Edge

“THE SCIENCE OF…Aliens” at the Miami Museum of Science and Planetarium

Aliens are invading South Florida! No, not illegal aliens from neighboring countries, but real ones- the ones stereotyped by the media with green skin, multiple eyes and antennas, have left their galaxies to vacation in the Sunshine State. And they will be staying in the Miami Museum of Science and Planetarium until May 6, 2007.

“The Science of Aliens” explores the concept of other life forms in science and popular culture through interactive activities appealing to kids of all ages. All of the information used in the four-zone exhibit is based on science but is presented in creative and entertaining ways.

“It’s not necessarily to prove they exist, but just to put it out there,” Nikisha Williams, Account Executive for Golin Harris and museum spokesperson said. “What’s to say there isn’t other life out there?”

After passing the globe-turned-alien planet and mural of “The Miami Herald” newspaper clippings in the front of the museum, visitors walk directly into the exhibit. The sunshine-lit lobby suddenly darkens to a futuristic terrain. Black explanation plaques glow neon green and lighted, crop circle-esque shapes dance on the floor.

The towering Alien Queen from the movie Aliens greets people walking into Zone 1. The Alien Fiction section presents the idea of aliens in pop culture. Everything from Lilo and Stitch action figures to “Dracula” and “Frankenstein” movie posters fill the shelves and the walls. A life-size Ewok peers at curious onlookers from around the corner by the original “Star Wars” sketches. There is a telephone to listen to Orson’s broadcast from the movie “War of the Worlds” and those daring enough can press a button and watch themselves transform into an alien.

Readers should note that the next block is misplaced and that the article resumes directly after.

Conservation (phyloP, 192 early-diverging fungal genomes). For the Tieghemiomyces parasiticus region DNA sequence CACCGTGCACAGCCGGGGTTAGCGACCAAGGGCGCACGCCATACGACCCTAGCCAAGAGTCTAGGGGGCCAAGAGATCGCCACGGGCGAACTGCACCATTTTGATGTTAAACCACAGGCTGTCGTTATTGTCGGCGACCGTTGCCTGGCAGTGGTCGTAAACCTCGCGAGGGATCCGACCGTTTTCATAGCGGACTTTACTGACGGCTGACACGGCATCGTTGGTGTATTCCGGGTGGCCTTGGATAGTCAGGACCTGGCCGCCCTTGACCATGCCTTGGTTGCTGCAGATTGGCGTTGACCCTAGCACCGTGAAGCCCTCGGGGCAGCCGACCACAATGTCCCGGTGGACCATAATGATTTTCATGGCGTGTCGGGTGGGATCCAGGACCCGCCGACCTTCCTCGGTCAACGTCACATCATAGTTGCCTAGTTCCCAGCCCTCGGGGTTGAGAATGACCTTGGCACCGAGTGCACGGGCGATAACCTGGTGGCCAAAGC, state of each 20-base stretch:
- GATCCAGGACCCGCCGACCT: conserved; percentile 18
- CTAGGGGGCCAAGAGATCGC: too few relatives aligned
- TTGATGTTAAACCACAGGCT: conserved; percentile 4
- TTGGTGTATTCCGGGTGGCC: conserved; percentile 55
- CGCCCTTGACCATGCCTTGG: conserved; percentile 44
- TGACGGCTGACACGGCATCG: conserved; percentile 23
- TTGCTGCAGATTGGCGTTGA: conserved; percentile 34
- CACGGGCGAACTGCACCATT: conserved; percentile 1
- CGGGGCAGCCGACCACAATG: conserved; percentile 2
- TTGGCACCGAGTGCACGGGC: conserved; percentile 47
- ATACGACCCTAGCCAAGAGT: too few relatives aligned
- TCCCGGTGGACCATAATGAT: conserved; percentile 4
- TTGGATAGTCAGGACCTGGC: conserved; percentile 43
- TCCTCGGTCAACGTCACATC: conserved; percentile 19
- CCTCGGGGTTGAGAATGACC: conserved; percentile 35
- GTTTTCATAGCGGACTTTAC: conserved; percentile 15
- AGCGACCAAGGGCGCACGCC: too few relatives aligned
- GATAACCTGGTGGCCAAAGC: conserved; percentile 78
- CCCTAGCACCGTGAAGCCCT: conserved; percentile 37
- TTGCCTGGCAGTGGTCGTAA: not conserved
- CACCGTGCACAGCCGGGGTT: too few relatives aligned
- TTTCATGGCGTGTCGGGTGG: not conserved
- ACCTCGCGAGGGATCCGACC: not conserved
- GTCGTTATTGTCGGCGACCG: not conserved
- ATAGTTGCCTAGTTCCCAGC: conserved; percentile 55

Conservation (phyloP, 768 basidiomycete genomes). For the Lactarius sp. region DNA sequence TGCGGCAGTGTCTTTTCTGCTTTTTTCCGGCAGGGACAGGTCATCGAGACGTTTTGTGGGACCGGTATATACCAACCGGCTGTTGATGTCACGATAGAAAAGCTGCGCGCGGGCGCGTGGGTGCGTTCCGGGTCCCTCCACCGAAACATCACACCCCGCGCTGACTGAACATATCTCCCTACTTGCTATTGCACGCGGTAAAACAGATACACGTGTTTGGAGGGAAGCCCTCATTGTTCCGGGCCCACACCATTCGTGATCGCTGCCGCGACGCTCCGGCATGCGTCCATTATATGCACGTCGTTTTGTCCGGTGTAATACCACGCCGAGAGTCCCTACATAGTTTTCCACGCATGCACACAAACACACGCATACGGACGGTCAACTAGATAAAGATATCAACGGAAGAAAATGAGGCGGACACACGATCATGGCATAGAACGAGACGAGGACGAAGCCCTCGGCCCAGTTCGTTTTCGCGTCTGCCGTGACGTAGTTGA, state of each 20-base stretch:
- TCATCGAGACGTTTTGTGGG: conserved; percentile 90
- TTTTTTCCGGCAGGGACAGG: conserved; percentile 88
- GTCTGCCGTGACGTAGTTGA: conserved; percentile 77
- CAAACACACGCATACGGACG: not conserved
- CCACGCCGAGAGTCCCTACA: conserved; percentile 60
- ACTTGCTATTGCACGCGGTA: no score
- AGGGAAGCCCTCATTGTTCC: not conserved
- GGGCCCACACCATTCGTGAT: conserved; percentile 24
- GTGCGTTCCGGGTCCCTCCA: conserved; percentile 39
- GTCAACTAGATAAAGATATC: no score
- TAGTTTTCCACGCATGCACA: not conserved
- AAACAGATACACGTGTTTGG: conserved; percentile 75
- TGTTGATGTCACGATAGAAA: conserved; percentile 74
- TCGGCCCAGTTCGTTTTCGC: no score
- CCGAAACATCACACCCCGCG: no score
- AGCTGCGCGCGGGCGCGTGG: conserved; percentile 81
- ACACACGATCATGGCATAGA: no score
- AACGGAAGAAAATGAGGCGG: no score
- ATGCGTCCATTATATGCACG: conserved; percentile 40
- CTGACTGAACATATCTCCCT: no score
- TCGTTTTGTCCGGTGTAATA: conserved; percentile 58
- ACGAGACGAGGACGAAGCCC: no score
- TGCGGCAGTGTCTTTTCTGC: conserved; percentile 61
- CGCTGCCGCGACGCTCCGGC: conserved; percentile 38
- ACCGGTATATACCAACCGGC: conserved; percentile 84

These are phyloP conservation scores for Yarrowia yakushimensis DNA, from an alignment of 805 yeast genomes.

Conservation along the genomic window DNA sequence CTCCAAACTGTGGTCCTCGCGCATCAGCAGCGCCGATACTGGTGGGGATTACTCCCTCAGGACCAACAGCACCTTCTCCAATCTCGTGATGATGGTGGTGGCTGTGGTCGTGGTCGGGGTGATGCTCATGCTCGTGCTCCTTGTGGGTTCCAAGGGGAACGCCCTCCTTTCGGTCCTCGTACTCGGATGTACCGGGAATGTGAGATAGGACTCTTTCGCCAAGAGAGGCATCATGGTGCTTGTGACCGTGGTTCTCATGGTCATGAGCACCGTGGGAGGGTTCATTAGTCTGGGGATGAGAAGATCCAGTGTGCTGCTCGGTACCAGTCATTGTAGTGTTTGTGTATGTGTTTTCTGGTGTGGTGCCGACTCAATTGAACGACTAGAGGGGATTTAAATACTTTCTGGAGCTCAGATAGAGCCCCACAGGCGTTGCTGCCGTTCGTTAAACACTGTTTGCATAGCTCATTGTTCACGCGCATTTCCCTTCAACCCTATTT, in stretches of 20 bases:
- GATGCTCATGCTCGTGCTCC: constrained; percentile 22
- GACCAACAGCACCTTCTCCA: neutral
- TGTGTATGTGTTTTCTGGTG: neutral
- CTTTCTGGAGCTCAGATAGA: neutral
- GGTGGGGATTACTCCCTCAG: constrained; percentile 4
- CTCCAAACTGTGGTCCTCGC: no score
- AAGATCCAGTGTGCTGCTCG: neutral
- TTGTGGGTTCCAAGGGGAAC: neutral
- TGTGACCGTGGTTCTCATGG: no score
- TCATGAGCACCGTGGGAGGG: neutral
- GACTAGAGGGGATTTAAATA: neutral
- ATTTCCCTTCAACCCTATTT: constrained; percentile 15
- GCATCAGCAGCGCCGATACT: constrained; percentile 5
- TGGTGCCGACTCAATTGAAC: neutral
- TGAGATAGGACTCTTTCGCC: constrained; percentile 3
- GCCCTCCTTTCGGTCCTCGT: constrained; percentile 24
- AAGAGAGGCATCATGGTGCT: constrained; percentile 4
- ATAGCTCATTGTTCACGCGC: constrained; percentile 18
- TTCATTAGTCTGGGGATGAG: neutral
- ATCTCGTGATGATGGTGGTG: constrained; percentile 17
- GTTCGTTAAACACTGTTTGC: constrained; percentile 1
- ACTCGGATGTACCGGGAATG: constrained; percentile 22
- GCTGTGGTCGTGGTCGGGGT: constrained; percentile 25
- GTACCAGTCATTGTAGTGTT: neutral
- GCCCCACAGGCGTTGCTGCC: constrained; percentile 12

Zone 2, Alien Science, showcases various Earth organisms that resemble fictional other-worldly creatures. Categorized by location, ocean, land and space, cylindrical glass tubes hold a fish, bat, Venus flytrap and samples of acids and bacteria. Past these specimens, a glimmering map of the universe catches people’s eyes. A bright yellow box encloses an unimpressive dot that symbolizes Earth has a caption that reads, “You are here!” There are spinning maps of galaxies and peep holes to find other planets in space.

Around the black plastic tarp dividers is the most exciting zone, Alien Worlds. Touch sensor projection systems produce images on two long slabs, simulating the planets Aurelia and Blue Moon. Participants touch specific figures to learn about the climate and creatures that could live in these theoretical worlds. Fifteen to twenty people can fit around each table.

The final zone introduces Alien Communication. Passing the magazines stand, guests are forced to ponder questions like, “Is there intelligent life out there?” and “What is intelligence?” They can listen to messages sent out to aliens as well as create their own messages. The silver letters waver on a large computer screen asking visitors to “Imagine you could send a message to aliens. What would you say or ask? Try it here.” With a rolling ball, camera and another green glowing button, visitors scroll through words to craft their statements, take pictures of themselves and click “send.” A giant screen displays the sent extraterrestrial communiqués and sends visitors on their way back to the museum on Earth.

“The Science of Aliens” heads to Harrisburg, Pennsylvania after its run in Miami. It is the first in “The Science of.” series, a ten-year long program that uses interactive methods to excite and educate people across the globe about current scientific developments. Tickets for this special exhibit are $17 for the general public and $15 for students with a valid ID.

Hilary Saunders can be contacted at h.saunders@umiami.edu

December 1, 2006

Reporters

The Miami Hurricane

Student newspaper at the University of Miami


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The Miami Hurricane is the student newspaper of the University of Miami in Coral Gables, Fla. The newspaper is edited and produced by undergraduate students at UM and is published weekly in print on Tuesdays during the regular academic year.